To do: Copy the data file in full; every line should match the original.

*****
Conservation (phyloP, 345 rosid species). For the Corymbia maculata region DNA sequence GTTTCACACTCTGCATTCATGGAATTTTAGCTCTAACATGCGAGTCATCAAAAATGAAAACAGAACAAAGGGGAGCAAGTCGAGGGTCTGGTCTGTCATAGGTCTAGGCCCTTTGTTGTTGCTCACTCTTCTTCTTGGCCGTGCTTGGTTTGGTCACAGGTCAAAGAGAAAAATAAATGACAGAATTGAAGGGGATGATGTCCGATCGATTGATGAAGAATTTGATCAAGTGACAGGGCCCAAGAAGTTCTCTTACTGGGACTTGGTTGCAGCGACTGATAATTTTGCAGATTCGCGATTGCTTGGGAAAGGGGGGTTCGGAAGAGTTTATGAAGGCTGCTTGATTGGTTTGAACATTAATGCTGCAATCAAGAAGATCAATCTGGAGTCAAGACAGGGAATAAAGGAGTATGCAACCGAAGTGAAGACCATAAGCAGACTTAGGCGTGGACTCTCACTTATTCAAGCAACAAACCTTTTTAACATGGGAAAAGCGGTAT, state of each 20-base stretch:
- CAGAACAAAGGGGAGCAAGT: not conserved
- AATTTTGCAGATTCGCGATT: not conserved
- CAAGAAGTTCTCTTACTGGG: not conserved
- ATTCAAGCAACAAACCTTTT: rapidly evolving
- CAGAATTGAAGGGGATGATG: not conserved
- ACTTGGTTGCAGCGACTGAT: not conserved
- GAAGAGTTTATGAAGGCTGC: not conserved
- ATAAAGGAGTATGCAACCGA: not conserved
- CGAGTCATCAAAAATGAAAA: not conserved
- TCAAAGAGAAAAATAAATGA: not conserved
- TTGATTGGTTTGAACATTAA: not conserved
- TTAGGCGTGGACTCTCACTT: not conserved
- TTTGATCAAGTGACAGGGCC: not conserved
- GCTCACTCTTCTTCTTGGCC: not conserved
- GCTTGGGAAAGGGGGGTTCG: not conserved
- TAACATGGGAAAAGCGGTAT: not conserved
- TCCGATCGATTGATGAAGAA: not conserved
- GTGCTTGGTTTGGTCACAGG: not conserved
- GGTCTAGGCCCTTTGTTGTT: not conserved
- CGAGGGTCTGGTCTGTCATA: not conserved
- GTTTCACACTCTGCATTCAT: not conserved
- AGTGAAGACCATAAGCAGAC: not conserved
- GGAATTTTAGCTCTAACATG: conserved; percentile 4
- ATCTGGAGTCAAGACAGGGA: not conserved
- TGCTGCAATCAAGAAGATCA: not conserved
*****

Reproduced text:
Conservation (phyloP, 345 rosid species). For the Corymbia maculata region DNA sequence GTTTCACACTCTGCATTCATGGAATTTTAGCTCTAACATGCGAGTCATCAAAAATGAAAACAGAACAAAGGGGAGCAAGTCGAGGGTCTGGTCTGTCATAGGTCTAGGCCCTTTGTTGTTGCTCACTCTTCTTCTTGGCCGTGCTTGGTTTGGTCACAGGTCAAAGAGAAAAATAAATGACAGAATTGAAGGGGATGATGTCCGATCGATTGATGAAGAATTTGATCAAGTGACAGGGCCCAAGAAGTTCTCTTACTGGGACTTGGTTGCAGCGACTGATAATTTTGCAGATTCGCGATTGCTTGGGAAAGGGGGGTTCGGAAGAGTTTATGAAGGCTGCTTGATTGGTTTGAACATTAATGCTGCAATCAAGAAGATCAATCTGGAGTCAAGACAGGGAATAAAGGAGTATGCAACCGAAGTGAAGACCATAAGCAGACTTAGGCGTGGACTCTCACTTATTCAAGCAACAAACCTTTTTAACATGGGAAAAGCGGTAT, state of each 20-base stretch:
- CAGAACAAAGGGGAGCAAGT: not conserved
- AATTTTGCAGATTCGCGATT: not conserved
- CAAGAAGTTCTCTTACTGGG: not conserved
- ATTCAAGCAACAAACCTTTT: rapidly evolving
- CAGAATTGAAGGGGATGATG: not conserved
- ACTTGGTTGCAGCGACTGAT: not conserved
- GAAGAGTTTATGAAGGCTGC: not conserved
- ATAAAGGAGTATGCAACCGA: not conserved
- CGAGTCATCAAAAATGAAAA: not conserved
- TCAAAGAGAAAAATAAATGA: not conserved
- TTGATTGGTTTGAACATTAA: not conserved
- TTAGGCGTGGACTCTCACTT: not conserved
- TTTGATCAAGTGACAGGGCC: not conserved
- GCTCACTCTTCTTCTTGGCC: not conserved
- GCTTGGGAAAGGGGGGTTCG: not conserved
- TAACATGGGAAAAGCGGTAT: not conserved
- TCCGATCGATTGATGAAGAA: not conserved
- GTGCTTGGTTTGGTCACAGG: not conserved
- GGTCTAGGCCCTTTGTTGTT: not conserved
- CGAGGGTCTGGTCTGTCATA: not conserved
- GTTTCACACTCTGCATTCAT: not conserved
- AGTGAAGACCATAAGCAGAC: not conserved
- GGAATTTTAGCTCTAACATG: conserved; percentile 4
- ATCTGGAGTCAAGACAGGGA: not conserved
- TGCTGCAATCAAGAAGATCA: not conserved